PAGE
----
On the Future of Publishing

dbw, digital book world conference, publishingThad McIlroy is an electronic publishing analyst and author, and the president of The Future of Publishing, where he provides in-depth coverage of the book publishing industry.

His most recent books are The Metadata Handbook (co-authored with Renée Register) and Mobile Strategies for Digital Publishing.

Thad is also a speaker at DBW 2017, where he will give publishers some secrets they’re missing out on and break down how publishers can remain in a position of power.

We spoke with Thad about his sessions at DBW, as well as what he thinks the biggest issues in publishing currently are.

You’re the president of The Future of Publishing. Can you tell us a little about what you do there?

I consult with book publishers on new technologies. The challenge is to gain competitive advantage by adopting proven technologies faster than your competitors can.

In your view, what are the most crucial issues in book publishing right now?

Much more.

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What Is a Hybrid Publisher? (Jane Friedman)
Over the last year, I’ve received more questions than ever—usually from journalists—asking me to explain “hybrid publishing.”

How AI Is Revolutionizing the Role of the Literary Critic (Aeon)
Where do witches come from, and what do those places have in common? While browsing a large collection of traditional Danish folktales, the folklorist Timothy Tangherlini and his colleague Peter Broadwell, both at the University of California, Los Angeles, decided to find out. Armed with a geographical index and some 30,000 stories, they developed WitchHunter, an interactive ‘geo-semantic’ map of Denmark that highlights the hotspots for witchcraft.

10 Things That Used to Be Part of a Publisher’s Day (BookMachine)
Yesterday I discovered I’d been shortlisted for the Women in Publishing Pandora prize for ‘significant and sustained contribution to the publishing industry’. By the time you may read this either Kate Wilson (MD of Nosy Crow) or Justine Solomons (founder of Byte the Book), my fellow shortlistees and true titans of the industry, will have scooped the award, but they can’t take this away from me.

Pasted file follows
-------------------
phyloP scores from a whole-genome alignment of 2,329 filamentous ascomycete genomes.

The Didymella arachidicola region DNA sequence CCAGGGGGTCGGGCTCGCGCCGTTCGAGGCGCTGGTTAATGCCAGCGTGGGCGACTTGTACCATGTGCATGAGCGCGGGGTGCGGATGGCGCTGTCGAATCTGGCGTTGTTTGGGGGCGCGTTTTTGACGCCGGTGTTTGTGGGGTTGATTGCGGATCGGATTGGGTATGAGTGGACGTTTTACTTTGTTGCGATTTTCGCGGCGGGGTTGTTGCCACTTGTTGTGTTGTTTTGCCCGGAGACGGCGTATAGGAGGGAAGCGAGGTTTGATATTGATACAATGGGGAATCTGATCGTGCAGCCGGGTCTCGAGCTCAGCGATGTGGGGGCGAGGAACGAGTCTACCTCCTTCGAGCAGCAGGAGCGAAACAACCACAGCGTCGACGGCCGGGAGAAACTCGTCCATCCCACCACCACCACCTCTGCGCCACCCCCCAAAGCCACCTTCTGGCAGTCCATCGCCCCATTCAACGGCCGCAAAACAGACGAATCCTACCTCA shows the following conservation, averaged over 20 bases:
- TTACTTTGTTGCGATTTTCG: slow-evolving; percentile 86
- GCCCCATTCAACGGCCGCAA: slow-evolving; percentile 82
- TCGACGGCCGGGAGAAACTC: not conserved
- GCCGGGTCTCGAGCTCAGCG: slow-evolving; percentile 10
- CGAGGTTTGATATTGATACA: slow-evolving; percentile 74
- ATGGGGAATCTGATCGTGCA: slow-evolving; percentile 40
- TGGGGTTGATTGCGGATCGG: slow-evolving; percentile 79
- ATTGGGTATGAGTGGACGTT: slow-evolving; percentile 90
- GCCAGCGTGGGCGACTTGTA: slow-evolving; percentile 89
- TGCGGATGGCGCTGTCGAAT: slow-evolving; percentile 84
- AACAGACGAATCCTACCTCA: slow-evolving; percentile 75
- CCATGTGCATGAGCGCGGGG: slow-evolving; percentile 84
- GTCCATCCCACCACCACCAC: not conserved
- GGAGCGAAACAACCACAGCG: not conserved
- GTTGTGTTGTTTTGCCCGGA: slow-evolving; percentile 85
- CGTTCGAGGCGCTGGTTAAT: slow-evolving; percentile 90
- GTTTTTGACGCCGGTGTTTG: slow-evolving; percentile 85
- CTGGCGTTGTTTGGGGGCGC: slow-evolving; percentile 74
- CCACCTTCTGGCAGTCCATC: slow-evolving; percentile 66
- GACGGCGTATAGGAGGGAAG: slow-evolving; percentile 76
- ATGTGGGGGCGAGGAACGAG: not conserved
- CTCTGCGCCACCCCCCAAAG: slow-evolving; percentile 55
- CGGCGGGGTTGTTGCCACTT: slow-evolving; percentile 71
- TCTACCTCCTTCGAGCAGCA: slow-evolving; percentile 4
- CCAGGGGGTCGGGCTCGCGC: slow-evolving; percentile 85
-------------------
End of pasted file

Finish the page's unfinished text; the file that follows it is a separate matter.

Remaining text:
Using Facebook Live as a Marketing Tool (The Verbs)
Facebook Live, the live streaming feature that was released to the public earlier this year has no doubt, gathered momentum with Facebook confirming that users spend three times longer watching videos that are live as compared to those that are not.

European Book Publishing 2015 Statistics (Pub Perspectives)
Citing a market value estimated at €36 billion to €38 billion, the 2015 European book publishing statistics report from FEP counts 575,000 titles published.

Hotels for Book Lovers (NY Times)
“It is a spectator sport to look at someone else’s books, if not an act of voyeurism or armchair psychology,” wrote Henry Petroski in “The Book on the Bookshelf.” Yet when the books don’t belong to an individual, but rather to a hotel or a bar, it is not armchair psychology — it is an invitation to a chance encounter.

Interesting Intellectual Property and Author Branding (Creative Penn)
I’m getting into two new areas of publishing at the moment, intellectual property rights and also setting up a small press, so I’m on a steep learning curve. It’s a lot of fun and I keep noticing things that make me want to delve deeper.

Publishing Revenue Fell 7% at Wiley (PW)
Following its October purchase of the publishing-software and services provider Atypon, John Wiley has restructured the way in which it reports its financial results. The company has created three categories: research (50 percent of revenue in the first half of fiscal 2017); publishing (37 percent of year-to-date revenue); and solutions, (13 percent of revenue).

Amazon Announces Best-Selling Books of 2016 (DBW)
Amazon announced its list of the best-selling books of 2016. J.K. Rowling’s Harry Potter and the Cursed Child, Parts 1 & 2, Special Rehearsal Edition Script topped the list in every category.

SoA Urges Government to Follow EU Copyright Law After Brexit (Bookseller)
The Society of Authors (SoA) has urged the UK to continue to follow European Union law even after Brexit as part of its formal response to the Intellectual Property Office (IPO) yesterday on the European Commission’s draft copyright directive.


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